Avoiding the Matoke Belly – Staying Fit While Working in Africa

“How can you GAIN weight in Africa?” This is the question I encountered when I returned from my first stint in Africa as a student in 2007. Sure, it might seem strange at first, you know – the whole poverty porn image of the bone-skinny starving African with a vulture standing nearby waiting for his lunch. But the reality in Africa is much different. Within the African communities I have visited, being called “fat” is a great compliment. Having a little meat on your bones is considered a sign of status and wealth. Not to mention, a lot of African men seem to enjoy a curvy figure.

Coming from a carb-conscious, skinny-obsessed, American culture, I was shocked to see my body curving out from excess matoke consumption during my first trip to Uganda. Three meals a day and two tea breaks loaded with carbs, sugar, and oil rich sauces will lead to unwanted weight gain in a hurry. Not to mention, I was living in a homestay where my surrogate mother thought I was way too skinny and where the housekeeper was appalled if I even tried to take a dish to the kitchen. This led to dinner plates piled high with enough food to feed a village and some of the least active weeks of my life.

Life is not much different now, as an expatriate living in the D.R. Congo. While I don’t have a mother-hen urging me to take two more bites of my ugali, inevitably the first few months here led to an unwanted palm-oil pudge. With a housekeeper, gardener, and driver in a culture where it’s unheard of for a mzungu to do any manual labor, no wonder my jeans were getting tighter and tighter. After three months, my “muffin-top” induced curiosity made me finally search out a cheap Chinese bathroom scale (cheap being the plastic, not the $20 price). I was shocked to discover that I’d put on about 10 lbs or 4.5 kgs!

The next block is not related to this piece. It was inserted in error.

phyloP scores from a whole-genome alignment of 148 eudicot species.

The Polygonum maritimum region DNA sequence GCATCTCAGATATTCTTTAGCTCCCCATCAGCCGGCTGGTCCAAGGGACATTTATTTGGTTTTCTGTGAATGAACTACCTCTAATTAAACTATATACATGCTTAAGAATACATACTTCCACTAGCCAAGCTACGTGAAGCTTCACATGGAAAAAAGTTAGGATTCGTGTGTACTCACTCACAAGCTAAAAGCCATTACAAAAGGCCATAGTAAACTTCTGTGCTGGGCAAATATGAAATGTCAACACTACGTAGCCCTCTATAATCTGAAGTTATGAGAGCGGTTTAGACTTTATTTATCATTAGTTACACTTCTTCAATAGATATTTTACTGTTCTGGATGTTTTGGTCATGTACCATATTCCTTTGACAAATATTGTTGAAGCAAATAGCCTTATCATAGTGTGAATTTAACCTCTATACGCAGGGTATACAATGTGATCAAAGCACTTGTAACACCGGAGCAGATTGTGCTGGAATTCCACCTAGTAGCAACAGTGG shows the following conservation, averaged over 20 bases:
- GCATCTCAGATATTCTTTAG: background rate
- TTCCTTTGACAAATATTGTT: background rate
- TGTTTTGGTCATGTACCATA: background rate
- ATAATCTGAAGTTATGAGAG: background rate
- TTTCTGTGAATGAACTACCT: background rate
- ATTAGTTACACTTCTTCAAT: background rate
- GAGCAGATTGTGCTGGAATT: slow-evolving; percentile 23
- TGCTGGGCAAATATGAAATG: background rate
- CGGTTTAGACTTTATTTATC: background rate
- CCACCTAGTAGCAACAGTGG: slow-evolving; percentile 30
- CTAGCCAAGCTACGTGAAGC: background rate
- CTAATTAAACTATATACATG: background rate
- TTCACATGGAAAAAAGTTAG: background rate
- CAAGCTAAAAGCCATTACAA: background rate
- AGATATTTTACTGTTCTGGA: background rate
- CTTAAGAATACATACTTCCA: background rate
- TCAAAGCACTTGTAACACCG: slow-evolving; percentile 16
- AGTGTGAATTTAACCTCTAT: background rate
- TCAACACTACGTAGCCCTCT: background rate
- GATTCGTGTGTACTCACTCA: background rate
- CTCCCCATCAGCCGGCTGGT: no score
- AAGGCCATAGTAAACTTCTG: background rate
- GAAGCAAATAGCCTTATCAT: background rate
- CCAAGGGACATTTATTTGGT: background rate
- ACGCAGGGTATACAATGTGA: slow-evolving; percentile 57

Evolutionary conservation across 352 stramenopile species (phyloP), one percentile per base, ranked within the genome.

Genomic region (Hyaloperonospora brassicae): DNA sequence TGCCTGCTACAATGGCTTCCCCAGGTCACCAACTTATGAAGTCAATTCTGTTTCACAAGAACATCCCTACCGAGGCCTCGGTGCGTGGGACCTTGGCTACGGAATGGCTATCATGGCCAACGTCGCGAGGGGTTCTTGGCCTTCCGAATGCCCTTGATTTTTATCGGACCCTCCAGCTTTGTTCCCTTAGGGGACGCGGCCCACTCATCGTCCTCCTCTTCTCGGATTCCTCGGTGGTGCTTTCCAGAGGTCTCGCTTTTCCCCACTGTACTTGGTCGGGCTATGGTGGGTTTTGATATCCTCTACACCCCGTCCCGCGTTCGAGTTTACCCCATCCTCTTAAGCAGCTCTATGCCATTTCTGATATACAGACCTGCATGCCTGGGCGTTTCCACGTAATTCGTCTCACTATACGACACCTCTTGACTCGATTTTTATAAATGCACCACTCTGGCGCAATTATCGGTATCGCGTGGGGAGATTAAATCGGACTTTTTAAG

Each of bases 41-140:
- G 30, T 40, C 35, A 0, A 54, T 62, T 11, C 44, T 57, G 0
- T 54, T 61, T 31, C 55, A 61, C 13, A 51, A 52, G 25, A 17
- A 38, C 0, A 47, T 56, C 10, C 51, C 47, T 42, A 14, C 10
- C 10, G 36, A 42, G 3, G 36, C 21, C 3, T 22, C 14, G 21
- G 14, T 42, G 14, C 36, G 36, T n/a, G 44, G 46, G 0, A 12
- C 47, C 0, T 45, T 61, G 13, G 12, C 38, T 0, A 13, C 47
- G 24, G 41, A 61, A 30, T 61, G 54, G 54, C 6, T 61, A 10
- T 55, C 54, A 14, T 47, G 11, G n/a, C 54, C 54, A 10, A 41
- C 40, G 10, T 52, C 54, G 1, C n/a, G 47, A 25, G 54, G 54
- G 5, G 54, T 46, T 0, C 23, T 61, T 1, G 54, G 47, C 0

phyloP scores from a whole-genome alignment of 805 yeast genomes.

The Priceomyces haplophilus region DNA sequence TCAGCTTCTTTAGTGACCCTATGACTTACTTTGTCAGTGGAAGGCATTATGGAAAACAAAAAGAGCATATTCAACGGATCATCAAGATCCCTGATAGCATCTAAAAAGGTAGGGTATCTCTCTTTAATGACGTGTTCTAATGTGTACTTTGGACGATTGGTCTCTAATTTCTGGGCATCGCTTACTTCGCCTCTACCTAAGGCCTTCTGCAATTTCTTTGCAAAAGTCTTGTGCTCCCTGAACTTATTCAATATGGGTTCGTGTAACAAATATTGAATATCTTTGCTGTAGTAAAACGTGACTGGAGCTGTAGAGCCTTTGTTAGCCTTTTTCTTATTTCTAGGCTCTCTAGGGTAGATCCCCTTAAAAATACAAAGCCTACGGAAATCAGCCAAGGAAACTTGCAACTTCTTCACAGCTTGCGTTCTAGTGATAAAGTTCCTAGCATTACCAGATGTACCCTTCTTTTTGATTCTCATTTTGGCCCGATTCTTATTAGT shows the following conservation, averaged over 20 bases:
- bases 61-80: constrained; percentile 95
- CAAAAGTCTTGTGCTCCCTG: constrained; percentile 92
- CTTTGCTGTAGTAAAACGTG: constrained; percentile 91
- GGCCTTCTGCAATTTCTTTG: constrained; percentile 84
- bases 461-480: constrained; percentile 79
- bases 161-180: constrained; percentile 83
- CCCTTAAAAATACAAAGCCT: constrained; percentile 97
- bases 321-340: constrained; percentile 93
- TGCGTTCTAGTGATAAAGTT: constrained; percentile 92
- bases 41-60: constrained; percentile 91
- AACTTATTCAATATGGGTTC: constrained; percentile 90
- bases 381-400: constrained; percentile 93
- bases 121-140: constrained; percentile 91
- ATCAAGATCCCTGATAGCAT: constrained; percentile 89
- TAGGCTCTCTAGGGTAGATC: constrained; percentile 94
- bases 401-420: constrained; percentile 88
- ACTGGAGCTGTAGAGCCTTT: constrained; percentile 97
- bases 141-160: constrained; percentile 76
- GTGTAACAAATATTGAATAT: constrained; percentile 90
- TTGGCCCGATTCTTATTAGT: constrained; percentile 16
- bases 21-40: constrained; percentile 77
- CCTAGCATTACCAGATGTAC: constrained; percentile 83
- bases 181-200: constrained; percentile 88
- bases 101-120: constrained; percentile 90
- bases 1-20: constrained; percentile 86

Growing up, I never had problems with my weight. I was always a lean, active kid with a high metabolism. Honestly, I’ve never been one to work out for the sake of working out. Up through high school, I was always active in some sort of sport, so working out wasn’t necessary aside from practices and games. Later in high school and college, I tried adopting a workout routine, but always found them boring and time consuming. So I continued to depend on my metabolism to save me from the adverse effects of Carolina pork bbq, buffalo wings, ranch dressing, Oreos, and pizza (my main food vices). But, as my mother always warned, the inevitable happened within the last year. My metabolism began slowing down and with it, I starting watching my calorie intake for the first time.

About three weeks ago, after realizing how much weight I had gained, I decided that it was time to start thinking more about what I eat and how much exercise I get each day. Most of my family has a history of heart disease, obesity, high blood pressure, and diabetes. While I am still within the healthy weight range for my build, from other family members’ battles, I have learned first-hand the difficulties in losing weight once the BMI moves above the healthy range.

I was a bit surprised to find how little discussion there is out there in the blogosphere on strategies to avoid unwanted weight gain while working abroad, especially in countries like D.R. Congo where the food is oil-rich, there are limited work-out facilities, and where local staff make even exercise from housecleaning impossible. I thought I would share my own experiences and tactics.

Don’t Diet, Just Count

“Losing weight is simple: just eat fewer calories than you burn.” We’ve all heard it a hundred times – but that’s because it is true. The body burns calories through its normal processes and when we exert energy through movement and force. Any calories consumed in excess of what the body burns get stuck in the body. This causes weight gain. To lose weight, we have to burn more calories through exercise and/or eat fewer calories than normal. Exercise is good for us, so a combined approach is better and leads to more rapid weight loss than just watching what we eat.